Dear Governor Cooper and Secretary Cohen,
Thank you for your letter responding to the Farmworker Advocacy Network’s (FAN) March 31, 2020 letter asking the state to take urgent action to protect agricultural workers in North Carolina from COVID-19. We are disappointed with the response and that you did not meet with us to discuss our concerns. During the two months between when we sent our letter and you responded, thousands of farmworkers arrived in North Carolina and outbreaks started happening at migrant labor camps.
In our letter we acknowledged that NC DHHS has published helpful guidance for migrant housing providers and agricultural employers but expressed our concern that this unenforceable guidance was not sufficient to protect our state’s agricultural workforce. It is frustrating, therefore, that your response to us simply directed our attention back to this guidance.
Agricultural workers experience high levels of wage theft and other workplace violations even when there are legal requirements in place. Migrant farmworkers are one of the most marginalized and isolated groups of essential workers in the state, predominantly people of color and non-English speaking immigrants. They cannot count on their employers and housing providers to voluntarily comply with guidance to take the necessary steps to protect their health during this pandemic and they lack the power to insist such guidance is followed themselves.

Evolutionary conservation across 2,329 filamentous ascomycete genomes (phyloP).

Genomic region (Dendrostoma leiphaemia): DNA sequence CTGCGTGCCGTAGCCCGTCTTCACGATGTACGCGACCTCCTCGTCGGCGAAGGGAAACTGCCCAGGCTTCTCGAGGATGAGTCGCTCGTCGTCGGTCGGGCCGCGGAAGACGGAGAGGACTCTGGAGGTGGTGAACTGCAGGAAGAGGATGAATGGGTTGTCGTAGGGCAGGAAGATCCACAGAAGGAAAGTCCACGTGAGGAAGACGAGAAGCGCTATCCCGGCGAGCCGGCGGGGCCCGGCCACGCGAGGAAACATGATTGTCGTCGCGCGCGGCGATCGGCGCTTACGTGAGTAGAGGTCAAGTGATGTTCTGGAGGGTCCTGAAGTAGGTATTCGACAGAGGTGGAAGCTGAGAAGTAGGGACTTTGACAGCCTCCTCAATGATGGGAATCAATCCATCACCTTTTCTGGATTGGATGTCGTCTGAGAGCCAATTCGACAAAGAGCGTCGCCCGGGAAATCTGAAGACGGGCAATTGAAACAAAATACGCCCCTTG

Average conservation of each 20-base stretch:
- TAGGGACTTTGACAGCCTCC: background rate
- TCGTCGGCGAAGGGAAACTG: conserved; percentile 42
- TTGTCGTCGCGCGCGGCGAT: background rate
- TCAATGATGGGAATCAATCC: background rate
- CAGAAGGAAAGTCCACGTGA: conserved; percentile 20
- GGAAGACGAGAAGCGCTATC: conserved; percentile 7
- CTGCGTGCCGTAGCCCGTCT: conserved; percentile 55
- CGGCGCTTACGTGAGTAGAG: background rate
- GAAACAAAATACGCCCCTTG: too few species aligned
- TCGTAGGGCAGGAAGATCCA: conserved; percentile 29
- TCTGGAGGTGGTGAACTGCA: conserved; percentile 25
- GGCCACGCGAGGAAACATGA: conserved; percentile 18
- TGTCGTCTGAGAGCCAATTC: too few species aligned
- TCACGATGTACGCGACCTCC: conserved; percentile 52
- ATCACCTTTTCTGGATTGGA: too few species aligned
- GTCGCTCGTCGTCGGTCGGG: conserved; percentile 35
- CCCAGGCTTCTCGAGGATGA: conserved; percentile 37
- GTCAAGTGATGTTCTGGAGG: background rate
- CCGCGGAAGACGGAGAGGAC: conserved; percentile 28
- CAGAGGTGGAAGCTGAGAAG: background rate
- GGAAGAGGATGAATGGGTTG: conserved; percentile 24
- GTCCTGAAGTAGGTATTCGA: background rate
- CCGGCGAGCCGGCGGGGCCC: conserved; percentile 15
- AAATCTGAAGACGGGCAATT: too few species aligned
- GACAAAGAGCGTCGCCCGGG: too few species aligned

There are additional concerns that FAN members have witnessed over the last few months that we think it is important for your offices to understand.
Barriers to testing and follow-up care
- Some employers are refusing to provide transportation for workers to get tested and/or get medical care. Outreach workers are not equipped to transport symptomatic workers to get tested and/or medical care. They have not been able to get medical providers to go to migrant labor camps to do large-scale testing. Some camps have more than 80 people living in them and it makes more sense to bring the testing to them.
- Some hospitals / health departments are refusing to test farmworkers, even when they are identified as being on the NC DHHS priority list due to their congregate living settings. Some workers have had to travel to other counties in order to get tested. Workers have been turned away from hospitals when seeking testing after 5:00 p.m. when most community clinics in rural farmworker areas are closed.
- Some hospitals / health departments are not asking patients about the type of work they do or their housing, which means they are most likely not following relevant reporting protocols or guidance and thus leading to an undercount of infected farmworkers.
- Some hospitals / health departments are refusing to test multiple people in one household if one person is COVID-positive, which means that household members who are presumed positive but work in different locations may not trigger needed isolation or quarantine measures.
- Tests can cost as much as $350, which is unaffordable to farmworkers.
- There is a lack of interpretation available both when seeking diagnosis and in follow-up.
Worker fear and confusion
- Many H-2A workers do not want to report their symptoms or get tested because they are afraid that if it comes back positive it will cause trouble for their employer by triggering a requirement for a large portion of the labor camp to be isolated and because they fear they will be singled out and face retaliation. Some workers report considering abandoning their own employment rather than be the worker responsible for creating upheaval and risking their family members’ and co-workers’ jobs with the same employer.